Evidence & Practice
How to undertake a nutritional assessment in adults
Carolyn Catherine Johnstone Lecturer in nursing, School of Nursing and Health Sciences, University of Dundee, Dundee, Scotland
Nutritional assessment in adults should begin on first contact with the patient, and is an ongoing process that can take place over several hours or days. A comprehensive nutritional assessment involves the nurse examining the patient’s physical and psychological state, as well as considering any social issues that may affect their nutrition.
The nurse should use a variety of skills, such as observation, communication and knowledge of physiology, to inform an adult nutritional assessment. While observation skills are an essential element of a nutritional assessment, a patient’s nutritional status is not signified by their appearance alone.
The nurse should use a structured approach to assess the patient’s nutritional status. The use of screening tools can assist the nurse in performing an accurate nutritional assessment.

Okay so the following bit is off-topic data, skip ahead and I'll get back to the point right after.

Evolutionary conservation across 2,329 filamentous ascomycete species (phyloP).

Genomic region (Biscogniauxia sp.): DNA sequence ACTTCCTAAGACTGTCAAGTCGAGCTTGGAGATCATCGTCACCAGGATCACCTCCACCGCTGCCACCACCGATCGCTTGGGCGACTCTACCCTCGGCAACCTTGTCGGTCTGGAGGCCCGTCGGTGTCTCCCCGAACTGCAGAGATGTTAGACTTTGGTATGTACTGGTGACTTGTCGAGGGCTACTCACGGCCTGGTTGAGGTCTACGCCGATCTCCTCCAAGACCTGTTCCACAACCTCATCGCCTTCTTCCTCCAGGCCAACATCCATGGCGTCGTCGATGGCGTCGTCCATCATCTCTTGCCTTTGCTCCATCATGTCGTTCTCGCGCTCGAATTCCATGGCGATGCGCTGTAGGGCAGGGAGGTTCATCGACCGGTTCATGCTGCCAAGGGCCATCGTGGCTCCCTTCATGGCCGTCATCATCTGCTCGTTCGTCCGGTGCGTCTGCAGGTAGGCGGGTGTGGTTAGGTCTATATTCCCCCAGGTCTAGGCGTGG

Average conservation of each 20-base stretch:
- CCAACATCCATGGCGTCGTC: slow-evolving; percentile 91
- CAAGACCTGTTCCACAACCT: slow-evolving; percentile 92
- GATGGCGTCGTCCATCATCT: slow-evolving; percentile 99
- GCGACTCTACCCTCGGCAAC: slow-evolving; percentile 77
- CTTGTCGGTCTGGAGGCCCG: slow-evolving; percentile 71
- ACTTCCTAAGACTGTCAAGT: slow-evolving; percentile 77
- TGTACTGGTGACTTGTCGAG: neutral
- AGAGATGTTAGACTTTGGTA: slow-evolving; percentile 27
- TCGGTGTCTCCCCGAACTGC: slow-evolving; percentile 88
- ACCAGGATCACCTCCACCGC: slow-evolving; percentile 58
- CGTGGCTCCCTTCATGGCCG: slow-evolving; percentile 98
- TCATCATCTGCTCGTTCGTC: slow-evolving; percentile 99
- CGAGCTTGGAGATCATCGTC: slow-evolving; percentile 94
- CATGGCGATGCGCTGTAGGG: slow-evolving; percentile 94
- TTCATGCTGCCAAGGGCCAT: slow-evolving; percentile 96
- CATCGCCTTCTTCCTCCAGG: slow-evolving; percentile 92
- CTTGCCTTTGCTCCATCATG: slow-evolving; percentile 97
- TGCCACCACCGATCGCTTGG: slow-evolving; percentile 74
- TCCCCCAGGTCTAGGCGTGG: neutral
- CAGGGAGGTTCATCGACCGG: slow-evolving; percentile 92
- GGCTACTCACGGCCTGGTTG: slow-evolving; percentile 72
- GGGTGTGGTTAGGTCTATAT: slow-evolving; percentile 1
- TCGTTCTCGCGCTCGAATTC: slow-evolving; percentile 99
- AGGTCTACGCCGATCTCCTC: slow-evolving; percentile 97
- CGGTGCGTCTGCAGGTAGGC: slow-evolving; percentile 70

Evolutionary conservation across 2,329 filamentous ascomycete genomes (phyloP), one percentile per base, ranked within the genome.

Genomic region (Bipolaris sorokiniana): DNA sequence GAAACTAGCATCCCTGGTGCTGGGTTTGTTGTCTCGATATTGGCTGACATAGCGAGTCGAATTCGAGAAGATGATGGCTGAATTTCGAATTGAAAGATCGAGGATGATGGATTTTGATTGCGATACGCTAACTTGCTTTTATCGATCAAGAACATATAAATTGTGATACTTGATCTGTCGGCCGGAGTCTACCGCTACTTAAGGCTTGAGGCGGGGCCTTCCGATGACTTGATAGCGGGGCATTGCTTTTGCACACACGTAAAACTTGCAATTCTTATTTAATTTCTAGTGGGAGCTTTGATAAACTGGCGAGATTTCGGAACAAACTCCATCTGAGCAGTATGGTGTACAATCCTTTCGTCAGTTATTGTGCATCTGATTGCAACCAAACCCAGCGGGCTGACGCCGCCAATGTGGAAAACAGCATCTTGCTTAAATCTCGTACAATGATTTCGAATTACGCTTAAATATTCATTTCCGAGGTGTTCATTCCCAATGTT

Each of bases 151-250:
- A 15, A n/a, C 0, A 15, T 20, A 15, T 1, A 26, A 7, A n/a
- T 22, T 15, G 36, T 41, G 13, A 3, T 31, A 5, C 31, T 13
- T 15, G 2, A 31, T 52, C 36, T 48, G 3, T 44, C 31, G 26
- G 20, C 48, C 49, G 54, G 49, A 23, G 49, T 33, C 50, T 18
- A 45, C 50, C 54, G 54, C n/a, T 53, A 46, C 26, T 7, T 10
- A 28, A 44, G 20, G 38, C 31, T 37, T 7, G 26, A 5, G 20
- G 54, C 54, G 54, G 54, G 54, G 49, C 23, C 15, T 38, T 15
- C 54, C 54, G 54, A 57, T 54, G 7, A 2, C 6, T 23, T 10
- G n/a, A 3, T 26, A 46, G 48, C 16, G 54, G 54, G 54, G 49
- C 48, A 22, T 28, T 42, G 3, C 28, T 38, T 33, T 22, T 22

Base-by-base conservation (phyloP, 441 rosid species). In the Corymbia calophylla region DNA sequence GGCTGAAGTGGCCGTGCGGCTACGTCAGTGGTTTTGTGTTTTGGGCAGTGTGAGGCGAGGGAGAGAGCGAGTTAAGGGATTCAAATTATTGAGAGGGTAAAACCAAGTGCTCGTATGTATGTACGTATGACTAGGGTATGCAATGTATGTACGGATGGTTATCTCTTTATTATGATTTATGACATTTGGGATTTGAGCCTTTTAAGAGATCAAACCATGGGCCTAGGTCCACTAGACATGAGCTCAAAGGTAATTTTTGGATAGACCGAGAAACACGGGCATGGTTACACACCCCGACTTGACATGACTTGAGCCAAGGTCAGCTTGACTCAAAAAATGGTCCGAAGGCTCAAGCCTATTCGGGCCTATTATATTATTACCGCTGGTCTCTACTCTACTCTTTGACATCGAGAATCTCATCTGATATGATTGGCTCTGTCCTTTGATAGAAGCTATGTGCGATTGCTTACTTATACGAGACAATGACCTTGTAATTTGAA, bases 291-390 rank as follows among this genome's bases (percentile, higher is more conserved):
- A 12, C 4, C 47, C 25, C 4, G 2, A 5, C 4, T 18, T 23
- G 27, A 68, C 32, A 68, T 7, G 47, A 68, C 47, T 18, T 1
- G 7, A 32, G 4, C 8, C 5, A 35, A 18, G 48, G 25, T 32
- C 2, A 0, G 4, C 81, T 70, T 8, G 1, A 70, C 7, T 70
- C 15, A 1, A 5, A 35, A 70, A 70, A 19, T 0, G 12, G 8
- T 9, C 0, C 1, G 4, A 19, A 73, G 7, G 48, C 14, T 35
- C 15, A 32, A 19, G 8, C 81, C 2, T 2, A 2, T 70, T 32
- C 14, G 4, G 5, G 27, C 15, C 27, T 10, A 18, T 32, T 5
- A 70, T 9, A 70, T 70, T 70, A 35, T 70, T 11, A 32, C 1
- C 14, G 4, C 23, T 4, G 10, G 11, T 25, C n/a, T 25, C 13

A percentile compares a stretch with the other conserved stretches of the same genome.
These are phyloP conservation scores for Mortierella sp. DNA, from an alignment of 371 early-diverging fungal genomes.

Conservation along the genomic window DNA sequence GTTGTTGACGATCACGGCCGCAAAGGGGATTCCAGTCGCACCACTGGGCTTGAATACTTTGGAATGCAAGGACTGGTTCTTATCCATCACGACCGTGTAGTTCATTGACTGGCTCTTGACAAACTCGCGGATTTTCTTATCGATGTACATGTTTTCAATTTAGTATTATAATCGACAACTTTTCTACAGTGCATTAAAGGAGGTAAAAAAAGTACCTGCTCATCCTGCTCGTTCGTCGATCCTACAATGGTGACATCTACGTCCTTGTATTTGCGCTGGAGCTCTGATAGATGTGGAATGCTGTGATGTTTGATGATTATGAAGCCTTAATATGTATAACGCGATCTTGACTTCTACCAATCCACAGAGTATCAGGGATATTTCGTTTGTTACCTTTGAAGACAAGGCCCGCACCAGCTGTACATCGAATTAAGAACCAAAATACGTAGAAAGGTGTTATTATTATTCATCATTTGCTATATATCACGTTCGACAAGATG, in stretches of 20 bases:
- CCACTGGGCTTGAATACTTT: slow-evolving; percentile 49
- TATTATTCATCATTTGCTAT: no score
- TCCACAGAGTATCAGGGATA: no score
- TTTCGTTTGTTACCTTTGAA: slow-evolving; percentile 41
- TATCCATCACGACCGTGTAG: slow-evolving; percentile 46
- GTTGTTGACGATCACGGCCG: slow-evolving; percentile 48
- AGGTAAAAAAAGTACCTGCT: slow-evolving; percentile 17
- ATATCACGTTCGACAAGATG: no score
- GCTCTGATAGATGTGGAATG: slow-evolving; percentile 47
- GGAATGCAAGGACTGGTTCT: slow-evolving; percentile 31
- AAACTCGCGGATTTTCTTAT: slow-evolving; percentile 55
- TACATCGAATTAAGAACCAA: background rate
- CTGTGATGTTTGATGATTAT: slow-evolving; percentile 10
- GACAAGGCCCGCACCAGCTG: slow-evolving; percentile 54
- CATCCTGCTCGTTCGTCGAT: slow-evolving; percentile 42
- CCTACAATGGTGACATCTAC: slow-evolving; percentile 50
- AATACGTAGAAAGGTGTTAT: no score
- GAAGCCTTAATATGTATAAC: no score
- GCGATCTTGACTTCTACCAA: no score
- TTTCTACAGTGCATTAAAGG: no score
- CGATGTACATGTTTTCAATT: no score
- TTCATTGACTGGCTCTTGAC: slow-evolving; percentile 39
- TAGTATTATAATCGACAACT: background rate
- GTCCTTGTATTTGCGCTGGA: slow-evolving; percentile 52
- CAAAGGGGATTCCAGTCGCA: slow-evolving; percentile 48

Unplanned weight loss is an important indicator of nutritional risk; similarly, in some patients, suboptimal oral health can have a significant effect on their ability to eat.
It is important to support adult patients with their nutritional requirements, for example if they require assistance with functional aspects of nutrition such as using cutlery and cooking.
‘How to’ articles can help update your practice and ensure it remains evidence-based. Apply this article to your practice. Reflect on and write a short account of:
How this article might improve your practice when undertaking a nutritional assessment.
How you could use this information to educate your patients and colleagues on the appropriate technique for performing a nutritional assessment.
Nursing Standard. doi: 10.7748/ns.2018.e11016Correspondence
This article has been subject to external double-blind peer review and checked for plagiarism using automated softwareConflict of interest
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Please note that information provided by Nursing Standard is not sufficient to make the reader competent to perform the task. All clinical skills should be formally assessed at the bedside by a nurse educator or mentor. It is the nurse's responsibility to ensure their practice remains up to date and reflects the latest evidence
Received: 18 September 2017
Accepted: 07 November 2017
Published online: 28 January 2018